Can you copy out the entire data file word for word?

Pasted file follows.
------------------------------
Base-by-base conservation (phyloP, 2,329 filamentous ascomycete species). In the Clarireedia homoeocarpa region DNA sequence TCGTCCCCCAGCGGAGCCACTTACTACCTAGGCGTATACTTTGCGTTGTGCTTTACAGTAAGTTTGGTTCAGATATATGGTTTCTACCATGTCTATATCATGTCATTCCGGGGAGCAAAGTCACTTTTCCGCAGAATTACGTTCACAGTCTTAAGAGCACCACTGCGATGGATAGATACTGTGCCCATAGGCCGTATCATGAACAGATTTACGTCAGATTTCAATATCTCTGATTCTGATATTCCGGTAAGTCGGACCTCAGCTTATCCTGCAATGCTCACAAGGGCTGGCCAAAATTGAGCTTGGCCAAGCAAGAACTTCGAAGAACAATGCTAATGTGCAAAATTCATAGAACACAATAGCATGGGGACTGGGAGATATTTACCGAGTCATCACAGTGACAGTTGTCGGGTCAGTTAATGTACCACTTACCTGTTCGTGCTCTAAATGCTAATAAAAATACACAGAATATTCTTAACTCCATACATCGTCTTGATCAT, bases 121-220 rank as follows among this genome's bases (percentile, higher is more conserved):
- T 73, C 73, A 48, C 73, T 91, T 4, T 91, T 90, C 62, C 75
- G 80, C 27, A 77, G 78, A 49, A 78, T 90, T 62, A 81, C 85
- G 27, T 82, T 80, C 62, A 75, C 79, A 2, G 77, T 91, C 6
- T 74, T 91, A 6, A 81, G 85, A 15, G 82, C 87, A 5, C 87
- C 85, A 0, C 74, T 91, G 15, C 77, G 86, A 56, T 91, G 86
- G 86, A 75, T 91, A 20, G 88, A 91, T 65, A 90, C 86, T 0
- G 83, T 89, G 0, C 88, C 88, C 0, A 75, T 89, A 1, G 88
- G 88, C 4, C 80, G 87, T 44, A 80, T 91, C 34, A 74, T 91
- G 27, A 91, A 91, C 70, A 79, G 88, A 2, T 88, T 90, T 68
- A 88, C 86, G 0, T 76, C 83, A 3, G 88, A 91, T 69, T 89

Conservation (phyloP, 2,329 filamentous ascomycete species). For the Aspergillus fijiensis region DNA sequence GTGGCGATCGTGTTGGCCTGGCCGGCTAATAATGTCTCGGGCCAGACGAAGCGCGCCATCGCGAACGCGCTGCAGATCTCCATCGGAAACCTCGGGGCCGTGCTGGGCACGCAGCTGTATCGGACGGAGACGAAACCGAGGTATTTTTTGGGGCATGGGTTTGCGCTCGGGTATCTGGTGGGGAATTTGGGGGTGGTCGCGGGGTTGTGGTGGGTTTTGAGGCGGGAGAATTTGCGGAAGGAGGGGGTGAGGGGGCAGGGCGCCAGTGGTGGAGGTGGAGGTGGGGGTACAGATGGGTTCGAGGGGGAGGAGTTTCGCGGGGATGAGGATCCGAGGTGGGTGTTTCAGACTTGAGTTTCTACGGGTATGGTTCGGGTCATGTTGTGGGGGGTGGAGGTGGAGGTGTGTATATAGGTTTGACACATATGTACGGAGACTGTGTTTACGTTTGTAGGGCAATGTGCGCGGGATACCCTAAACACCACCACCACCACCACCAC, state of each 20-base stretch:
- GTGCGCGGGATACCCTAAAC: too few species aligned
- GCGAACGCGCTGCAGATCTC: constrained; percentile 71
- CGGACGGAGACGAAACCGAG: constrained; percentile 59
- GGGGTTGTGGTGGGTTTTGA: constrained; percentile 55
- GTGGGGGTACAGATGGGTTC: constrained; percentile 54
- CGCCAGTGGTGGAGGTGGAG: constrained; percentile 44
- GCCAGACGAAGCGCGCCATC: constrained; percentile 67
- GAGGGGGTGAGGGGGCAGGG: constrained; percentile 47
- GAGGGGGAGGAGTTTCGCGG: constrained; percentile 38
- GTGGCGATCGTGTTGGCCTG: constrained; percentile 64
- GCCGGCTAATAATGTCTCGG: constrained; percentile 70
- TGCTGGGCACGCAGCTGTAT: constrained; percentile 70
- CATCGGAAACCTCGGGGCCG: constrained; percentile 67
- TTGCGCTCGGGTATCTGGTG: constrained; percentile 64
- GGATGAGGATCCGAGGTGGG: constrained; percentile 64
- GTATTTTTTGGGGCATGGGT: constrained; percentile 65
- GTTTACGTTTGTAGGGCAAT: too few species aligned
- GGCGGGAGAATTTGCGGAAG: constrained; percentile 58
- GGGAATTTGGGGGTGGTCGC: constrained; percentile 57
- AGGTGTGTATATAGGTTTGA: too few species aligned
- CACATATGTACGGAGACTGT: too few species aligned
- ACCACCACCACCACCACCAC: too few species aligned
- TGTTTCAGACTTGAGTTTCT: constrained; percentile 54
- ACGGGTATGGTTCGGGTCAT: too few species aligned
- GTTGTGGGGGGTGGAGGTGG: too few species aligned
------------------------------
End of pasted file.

Base-by-base conservation (phyloP, 2,329 filamentous ascomycete species). In the Clarireedia homoeocarpa region DNA sequence TCGTCCCCCAGCGGAGCCACTTACTACCTAGGCGTATACTTTGCGTTGTGCTTTACAGTAAGTTTGGTTCAGATATATGGTTTCTACCATGTCTATATCATGTCATTCCGGGGAGCAAAGTCACTTTTCCGCAGAATTACGTTCACAGTCTTAAGAGCACCACTGCGATGGATAGATACTGTGCCCATAGGCCGTATCATGAACAGATTTACGTCAGATTTCAATATCTCTGATTCTGATATTCCGGTAAGTCGGACCTCAGCTTATCCTGCAATGCTCACAAGGGCTGGCCAAAATTGAGCTTGGCCAAGCAAGAACTTCGAAGAACAATGCTAATGTGCAAAATTCATAGAACACAATAGCATGGGGACTGGGAGATATTTACCGAGTCATCACAGTGACAGTTGTCGGGTCAGTTAATGTACCACTTACCTGTTCGTGCTCTAAATGCTAATAAAAATACACAGAATATTCTTAACTCCATACATCGTCTTGATCAT, bases 121-220 rank as follows among this genome's bases (percentile, higher is more conserved):
- T 73, C 73, A 48, C 73, T 91, T 4, T 91, T 90, C 62, C 75
- G 80, C 27, A 77, G 78, A 49, A 78, T 90, T 62, A 81, C 85
- G 27, T 82, T 80, C 62, A 75, C 79, A 2, G 77, T 91, C 6
- T 74, T 91, A 6, A 81, G 85, A 15, G 82, C 87, A 5, C 87
- C 85, A 0, C 74, T 91, G 15, C 77, G 86, A 56, T 91, G 86
- G 86, A 75, T 91, A 20, G 88, A 91, T 65, A 90, C 86, T 0
- G 83, T 89, G 0, C 88, C 88, C 0, A 75, T 89, A 1, G 88
- G 88, C 4, C 80, G 87, T 44, A 80, T 91, C 34, A 74, T 91
- G 27, A 91, A 91, C 70, A 79, G 88, A 2, T 88, T 90, T 68
- A 88, C 86, G 0, T 76, C 83, A 3, G 88, A 91, T 69, T 89

Conservation (phyloP, 2,329 filamentous ascomycete species). For the Aspergillus fijiensis region DNA sequence GTGGCGATCGTGTTGGCCTGGCCGGCTAATAATGTCTCGGGCCAGACGAAGCGCGCCATCGCGAACGCGCTGCAGATCTCCATCGGAAACCTCGGGGCCGTGCTGGGCACGCAGCTGTATCGGACGGAGACGAAACCGAGGTATTTTTTGGGGCATGGGTTTGCGCTCGGGTATCTGGTGGGGAATTTGGGGGTGGTCGCGGGGTTGTGGTGGGTTTTGAGGCGGGAGAATTTGCGGAAGGAGGGGGTGAGGGGGCAGGGCGCCAGTGGTGGAGGTGGAGGTGGGGGTACAGATGGGTTCGAGGGGGAGGAGTTTCGCGGGGATGAGGATCCGAGGTGGGTGTTTCAGACTTGAGTTTCTACGGGTATGGTTCGGGTCATGTTGTGGGGGGTGGAGGTGGAGGTGTGTATATAGGTTTGACACATATGTACGGAGACTGTGTTTACGTTTGTAGGGCAATGTGCGCGGGATACCCTAAACACCACCACCACCACCACCAC, state of each 20-base stretch:
- GTGCGCGGGATACCCTAAAC: too few species aligned
- GCGAACGCGCTGCAGATCTC: constrained; percentile 71
- CGGACGGAGACGAAACCGAG: constrained; percentile 59
- GGGGTTGTGGTGGGTTTTGA: constrained; percentile 55
- GTGGGGGTACAGATGGGTTC: constrained; percentile 54
- CGCCAGTGGTGGAGGTGGAG: constrained; percentile 44
- GCCAGACGAAGCGCGCCATC: constrained; percentile 67
- GAGGGGGTGAGGGGGCAGGG: constrained; percentile 47
- GAGGGGGAGGAGTTTCGCGG: constrained; percentile 38
- GTGGCGATCGTGTTGGCCTG: constrained; percentile 64
- GCCGGCTAATAATGTCTCGG: constrained; percentile 70
- TGCTGGGCACGCAGCTGTAT: constrained; percentile 70
- CATCGGAAACCTCGGGGCCG: constrained; percentile 67
- TTGCGCTCGGGTATCTGGTG: constrained; percentile 64
- GGATGAGGATCCGAGGTGGG: constrained; percentile 64
- GTATTTTTTGGGGCATGGGT: constrained; percentile 65
- GTTTACGTTTGTAGGGCAAT: too few species aligned
- GGCGGGAGAATTTGCGGAAG: constrained; percentile 58
- GGGAATTTGGGGGTGGTCGC: constrained; percentile 57
- AGGTGTGTATATAGGTTTGA: too few species aligned
- CACATATGTACGGAGACTGT: too few species aligned
- ACCACCACCACCACCACCAC: too few species aligned
- TGTTTCAGACTTGAGTTTCT: constrained; percentile 54
- ACGGGTATGGTTCGGGTCAT: too few species aligned
- GTTGTGGGGGGTGGAGGTGG: too few species aligned